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Using the right soil is a must for any pitcher plant to survive. Because they are carnivorous, the pot soil requirement is very different from regular houseplants. In this guide you will learn the best potting media to use to get optimum results. You will also learn what mistakes to avoid when nurturing these plants.
Peat moss, perlite, long sphagnum moss and silica sand are the most ideal ingredients for pitcher plant soil. A typical pitcher plant uses a 1:1 or 2:1 mix of long sphagnum fiber and silica sand, or 1:1 peat moss and perlite.
What Potting Media Can I Use on Pitcher Plants?
There are many types of potting media you can use for pitcher plants. However there are also soil materials that you must avoid.
If you want to plant right now and not worry about any mix, we suggest Leaves and Soil Mix as it is ready to use. Follow the simple instructions and you are ready to go. If you want to do some custom mixing, read on.
The best materials for pitcher plant soil are the following. Usually the mix consists of two or more of these with a 1:1 or 2:1 ratio.
- Peat moss
- Long fiber sphagnum moss
- Silica or horticultural sand
- Orchid bark
Never use Miraclegro or any rich potting soil on pitcher plants, Avoid cactus and succulent soil or any rich, fertilized soil. Any soil used with regular houseplants should be avoided because they are rich in nutrients.
Nepenthes and sarracenia plants require soil but only if it is low or devoid of nutrients. The reason is carnivorous plants already get nutrients from flies, stink bugs, spiders and other prey.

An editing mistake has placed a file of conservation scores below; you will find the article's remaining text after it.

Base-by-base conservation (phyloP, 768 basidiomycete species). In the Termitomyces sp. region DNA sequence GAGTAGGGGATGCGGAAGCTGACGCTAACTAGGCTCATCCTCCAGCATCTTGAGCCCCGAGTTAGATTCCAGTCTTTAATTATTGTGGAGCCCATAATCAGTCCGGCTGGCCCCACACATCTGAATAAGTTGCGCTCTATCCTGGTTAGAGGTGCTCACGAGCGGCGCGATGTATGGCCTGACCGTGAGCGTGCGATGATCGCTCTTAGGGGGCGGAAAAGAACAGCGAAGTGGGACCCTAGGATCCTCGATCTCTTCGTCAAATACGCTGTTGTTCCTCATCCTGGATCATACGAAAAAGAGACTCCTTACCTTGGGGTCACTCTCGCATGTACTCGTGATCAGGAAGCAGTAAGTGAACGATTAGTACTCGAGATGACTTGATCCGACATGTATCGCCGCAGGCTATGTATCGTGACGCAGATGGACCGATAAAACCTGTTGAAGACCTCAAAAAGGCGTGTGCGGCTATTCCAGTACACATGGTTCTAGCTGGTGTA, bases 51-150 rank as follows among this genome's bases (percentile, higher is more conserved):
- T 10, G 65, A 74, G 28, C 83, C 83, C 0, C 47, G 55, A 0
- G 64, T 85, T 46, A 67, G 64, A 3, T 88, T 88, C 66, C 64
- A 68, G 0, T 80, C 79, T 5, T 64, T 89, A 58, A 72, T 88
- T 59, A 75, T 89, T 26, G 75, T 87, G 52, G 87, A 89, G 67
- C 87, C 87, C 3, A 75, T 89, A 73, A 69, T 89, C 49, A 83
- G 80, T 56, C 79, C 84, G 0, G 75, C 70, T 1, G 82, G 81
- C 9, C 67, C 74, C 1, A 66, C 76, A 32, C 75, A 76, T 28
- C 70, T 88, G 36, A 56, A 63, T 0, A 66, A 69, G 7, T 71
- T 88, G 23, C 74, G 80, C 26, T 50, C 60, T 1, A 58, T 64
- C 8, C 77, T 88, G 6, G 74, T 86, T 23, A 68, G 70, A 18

Growing these plants in rich soil could be fatal. Their systems can only accept nitrogen and other nutrients from prey captured by their traps. Planting them in rich soil could overwhelm its roots and cause permanent damage.
If pitcher plants get nutrients from insects, what does it need soil for? Soil provides other benefits besides serving nutrients.
Pitcher plants use soil for anchor and balance. The material serves as support for the roots so the plant stays upright. The dirt binds itself to the roots so plants do not topple when there is wind or rain. Lastly the soil is used as repository for seeds.
While pitcher plants only grow in poor potting media, it is still essential to get the right mixture. It makes a huge difference in how well the plant grows and lives.
Pitcher Plant Soil Recipes and Mixtures
If you do not want to do any mixing, there are ready made soil for pitcher plants available. This is the best option for beginners because you can be certain the media is suitable for your plant.
If you want to prepare your own soil mix, get the right media. As long as it is nutrient free the pitcher plant should be fine. From the potting media options given earlier, there are several combinations you can use.
- 1:1 Peat moss and perlite
- 1:1 Long sphagnum moss and silica sand
- 1:1 Long sphagnum moss and perlite
- 1:1 Peat moss and silica sand
- 2:1 Peat moss and perlite
- 2:1 Long sphagnum moss and silica sand
- 2:1 Long sphagnum moss and perlite
- 2:1 Peat moss and silica sand
You can even try 3:1 mixes or combine peat moss with horticultural sand and perlite. You can do the same with long sphagnum moss.
It is also possible to grow a pitcher entirely on peat moss or long sphagnum fiber only. However it is not recommended because plants need drainage. It is best to add horticultural sand or perlite to stop soil from compressing.
So which soil mixture should you use? When you buy a pitcher plant, check what potting media is used and what ratio. Use that as a guide in case you want to propagate or repot.
Do not change the soil mix if the plant is doing well. Once you have enough experience, you can experiment with other ratios during propagation.